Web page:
Think of gymnasts who are trained from almost birth to walk, run, and bounce on the balls of their feet. Their calves and legs have beautiful shape and strength.
Plus, unlike running, with jumping rope you can repeatedly land on the same leg to achieve an isolated leg strengthening workout if you like. There are endless possibilities.
And the Winner Is…?
By now, it should come as no surprise that jumping rope is the BETTER all around exercise option compared to running. Let’s quickly recap why:
It’s more time efficient
Forces good posture and core activation
It recruits almost all of your muscles
It leads to greater lower body strength improvements
Even if you’re a runner who’s training for a 5k race or a marathon, jumping rope every so often as a cross training activity will be of great benefit to you.
Four 5-Minute Jump Rope Workouts That Will “Whip” You into Shape
To help you get started with jumping rope, here are 4 quick jump rope workouts you can choose from. Each one takes only 5 minutes and you’ll be thankful for that by the time you’re done. 🙂
They’re set up in interval training fashion combining bouts of high and low intensity (effort) to give you maximum benefits in less time.
For each workout, begin with some light skipping 2-3 minutes as your warm up.
Workout #1: Beginner
Work interval: 5 seconds @ 100%
Recovery interval: 25 seconds @ 65% (nice and easy)
Repeat 10 times = 5 minutes
Workout #2: Intermediate
Work interval: 10 seconds @ 100%
Recovery interval: 20 seconds @ 65% (nice and easy)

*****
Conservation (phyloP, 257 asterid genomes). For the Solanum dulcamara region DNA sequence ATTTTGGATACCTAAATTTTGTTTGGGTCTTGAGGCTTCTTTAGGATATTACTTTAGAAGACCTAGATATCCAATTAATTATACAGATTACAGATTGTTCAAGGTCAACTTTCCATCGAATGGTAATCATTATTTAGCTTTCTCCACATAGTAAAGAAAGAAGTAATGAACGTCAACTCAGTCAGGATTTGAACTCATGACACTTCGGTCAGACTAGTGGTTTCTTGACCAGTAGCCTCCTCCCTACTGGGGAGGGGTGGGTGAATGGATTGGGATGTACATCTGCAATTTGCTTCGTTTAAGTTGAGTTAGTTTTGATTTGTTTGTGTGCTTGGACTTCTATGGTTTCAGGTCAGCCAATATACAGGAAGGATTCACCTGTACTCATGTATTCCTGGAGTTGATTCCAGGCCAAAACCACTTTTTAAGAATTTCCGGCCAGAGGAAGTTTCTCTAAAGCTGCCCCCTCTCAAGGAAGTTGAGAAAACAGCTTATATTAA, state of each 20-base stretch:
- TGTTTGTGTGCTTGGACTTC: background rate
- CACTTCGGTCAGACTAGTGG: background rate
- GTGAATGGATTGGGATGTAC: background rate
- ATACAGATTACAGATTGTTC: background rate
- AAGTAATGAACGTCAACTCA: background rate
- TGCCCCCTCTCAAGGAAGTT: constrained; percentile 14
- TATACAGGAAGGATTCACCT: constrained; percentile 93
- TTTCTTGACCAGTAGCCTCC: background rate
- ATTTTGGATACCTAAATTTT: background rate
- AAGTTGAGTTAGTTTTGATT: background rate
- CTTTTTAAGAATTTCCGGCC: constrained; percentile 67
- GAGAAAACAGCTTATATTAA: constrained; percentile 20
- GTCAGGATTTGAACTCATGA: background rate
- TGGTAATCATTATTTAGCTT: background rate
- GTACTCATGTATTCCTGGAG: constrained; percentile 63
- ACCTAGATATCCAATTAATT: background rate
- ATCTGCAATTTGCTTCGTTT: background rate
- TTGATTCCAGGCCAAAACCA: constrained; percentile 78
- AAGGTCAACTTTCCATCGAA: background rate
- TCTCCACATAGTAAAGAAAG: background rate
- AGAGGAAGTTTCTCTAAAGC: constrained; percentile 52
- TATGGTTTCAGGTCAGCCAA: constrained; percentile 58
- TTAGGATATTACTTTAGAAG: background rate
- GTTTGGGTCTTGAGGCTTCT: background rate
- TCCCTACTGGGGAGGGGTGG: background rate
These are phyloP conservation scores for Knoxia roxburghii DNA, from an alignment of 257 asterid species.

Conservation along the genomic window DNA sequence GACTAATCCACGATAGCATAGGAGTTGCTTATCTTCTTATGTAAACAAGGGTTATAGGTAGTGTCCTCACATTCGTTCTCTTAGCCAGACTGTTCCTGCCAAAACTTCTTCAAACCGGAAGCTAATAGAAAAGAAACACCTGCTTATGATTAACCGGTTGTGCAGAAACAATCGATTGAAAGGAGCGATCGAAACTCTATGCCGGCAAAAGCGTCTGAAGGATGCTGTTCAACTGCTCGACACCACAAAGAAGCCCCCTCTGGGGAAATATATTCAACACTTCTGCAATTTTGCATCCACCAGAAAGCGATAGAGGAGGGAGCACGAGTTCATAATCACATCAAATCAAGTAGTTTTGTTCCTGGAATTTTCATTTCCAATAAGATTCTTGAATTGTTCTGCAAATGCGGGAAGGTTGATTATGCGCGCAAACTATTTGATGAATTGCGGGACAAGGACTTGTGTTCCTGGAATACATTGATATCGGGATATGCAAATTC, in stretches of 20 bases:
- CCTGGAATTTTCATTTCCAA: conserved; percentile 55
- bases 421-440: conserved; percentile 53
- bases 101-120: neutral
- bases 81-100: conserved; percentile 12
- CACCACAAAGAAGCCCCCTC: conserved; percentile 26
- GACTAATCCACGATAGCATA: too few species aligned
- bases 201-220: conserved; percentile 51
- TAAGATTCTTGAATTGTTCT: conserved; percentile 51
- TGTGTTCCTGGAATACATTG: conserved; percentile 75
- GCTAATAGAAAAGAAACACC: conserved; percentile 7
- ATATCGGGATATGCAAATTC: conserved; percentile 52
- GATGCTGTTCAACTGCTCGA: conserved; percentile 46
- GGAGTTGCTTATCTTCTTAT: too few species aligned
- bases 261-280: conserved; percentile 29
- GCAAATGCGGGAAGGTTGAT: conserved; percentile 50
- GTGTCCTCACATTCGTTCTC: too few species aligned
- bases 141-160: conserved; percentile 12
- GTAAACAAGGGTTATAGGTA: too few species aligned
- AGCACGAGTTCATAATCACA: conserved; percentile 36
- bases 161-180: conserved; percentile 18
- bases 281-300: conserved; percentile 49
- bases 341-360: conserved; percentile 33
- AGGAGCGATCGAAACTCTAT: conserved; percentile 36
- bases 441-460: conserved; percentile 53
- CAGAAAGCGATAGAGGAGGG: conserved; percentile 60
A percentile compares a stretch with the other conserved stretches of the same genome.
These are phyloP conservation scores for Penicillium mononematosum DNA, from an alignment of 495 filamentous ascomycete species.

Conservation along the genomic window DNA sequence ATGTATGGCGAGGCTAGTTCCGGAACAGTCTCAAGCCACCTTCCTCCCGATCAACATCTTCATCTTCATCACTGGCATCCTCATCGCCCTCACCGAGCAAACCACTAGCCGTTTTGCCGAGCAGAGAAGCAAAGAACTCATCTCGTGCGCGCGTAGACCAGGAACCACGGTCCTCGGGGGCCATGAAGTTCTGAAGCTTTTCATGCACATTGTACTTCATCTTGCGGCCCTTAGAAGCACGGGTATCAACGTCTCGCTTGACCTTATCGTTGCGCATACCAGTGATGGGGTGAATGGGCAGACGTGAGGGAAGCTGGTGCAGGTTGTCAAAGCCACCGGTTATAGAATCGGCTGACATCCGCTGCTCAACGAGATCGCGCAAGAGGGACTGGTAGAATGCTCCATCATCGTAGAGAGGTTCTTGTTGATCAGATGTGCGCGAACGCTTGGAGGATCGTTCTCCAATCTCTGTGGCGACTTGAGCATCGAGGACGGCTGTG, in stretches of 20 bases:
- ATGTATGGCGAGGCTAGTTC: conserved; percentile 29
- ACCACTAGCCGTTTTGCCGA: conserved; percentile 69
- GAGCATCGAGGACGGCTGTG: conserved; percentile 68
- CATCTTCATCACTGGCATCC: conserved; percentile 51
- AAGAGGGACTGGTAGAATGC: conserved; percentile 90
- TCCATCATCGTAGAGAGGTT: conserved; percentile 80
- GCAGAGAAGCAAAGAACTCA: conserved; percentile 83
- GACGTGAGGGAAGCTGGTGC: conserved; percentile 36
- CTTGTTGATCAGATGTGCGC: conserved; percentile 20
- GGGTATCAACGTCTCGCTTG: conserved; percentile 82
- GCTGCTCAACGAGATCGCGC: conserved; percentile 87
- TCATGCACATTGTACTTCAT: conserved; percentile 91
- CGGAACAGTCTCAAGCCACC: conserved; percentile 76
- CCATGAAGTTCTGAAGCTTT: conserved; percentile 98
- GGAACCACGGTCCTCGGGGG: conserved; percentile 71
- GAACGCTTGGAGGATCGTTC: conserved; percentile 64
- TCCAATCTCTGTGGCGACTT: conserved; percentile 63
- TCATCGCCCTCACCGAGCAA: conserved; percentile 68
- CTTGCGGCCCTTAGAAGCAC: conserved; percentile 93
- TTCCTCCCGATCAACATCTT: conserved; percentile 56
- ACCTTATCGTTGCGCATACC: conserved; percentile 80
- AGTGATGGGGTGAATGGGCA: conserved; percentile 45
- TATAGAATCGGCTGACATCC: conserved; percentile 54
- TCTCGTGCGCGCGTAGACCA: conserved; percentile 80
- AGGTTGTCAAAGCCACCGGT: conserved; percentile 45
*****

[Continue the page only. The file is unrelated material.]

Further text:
Repeat 10 times = 5 minutes
Workout #3: Advanced
Work interval: 20 seconds @ 100%
Recovery interval: 10 seconds @ 65% (nice and easy)
Repeat 10 times = 5 minutes
Notice how each of these workouts are 30 second blocks repeated 10 times. The only difference was varying the amount of work and recovery time.
Here’s a helpful tip: to easily make an interval workout more challenging simply reduce your recovery (even without touching the work interval). You’ll feel the difference immediately. Workout #4: Leg Sculpter
Right leg interval #1: 10 seconds hopping on right leg @ 65% effort
Left leg interval #1: 10 seconds hopping on left leg @ 65% effort
Recovery interval #1: 20 seconds on hopping on both legs @ 65% effort
Right leg interval #2: 10 seconds hopping on right leg @ 100% effort
Left leg interval #2: 10 seconds hopping on left leg @ 100% effort
Recovery interval #2: 20 seconds on hopping on both legs @ 100% effort
Repeat this entire sequence 3 times for a total of 4 minutes.
To help you get the most out of these workouts, let’s answer a few common questions that should be addressed…
What Jump Rope Size Do I Need?
Before you begin using a rope, measure it to your height. When you stand on the middle of the rope, the handles should reach your armpits. Wrap any excess rope around your hands if necessary.
What’s the Best Jump Rope to Use?
In choosing a good quality jump rope, there are a number of considerations.
First, choose a rope that has light weight handles, otherwise your arms will burn out in seconds.
Second, the rope must turn smooth and fast, and have a good, comfortable grip that doesn’t slip when you sweat.
Third, consider the rope quality itself. Nylon coating is much tougher and lasts longer than vinyl coatings. You can also use a beaded or plastic “speed” rope as they tend to whip around faster, making for a more intense workout.
How to Jump Rope Properly?
You have to gradually prepare your lower body for the impact of jumping, so begin on a waxed wooden floor or rubber floor. Hold the rope with hands at about hip height and elbows slightly bent, keeping your upper arms close to your sides. Your chest should be out and your shoulders back and down. Make your jumps small and land on the balls of your feet.
Now you’re all set!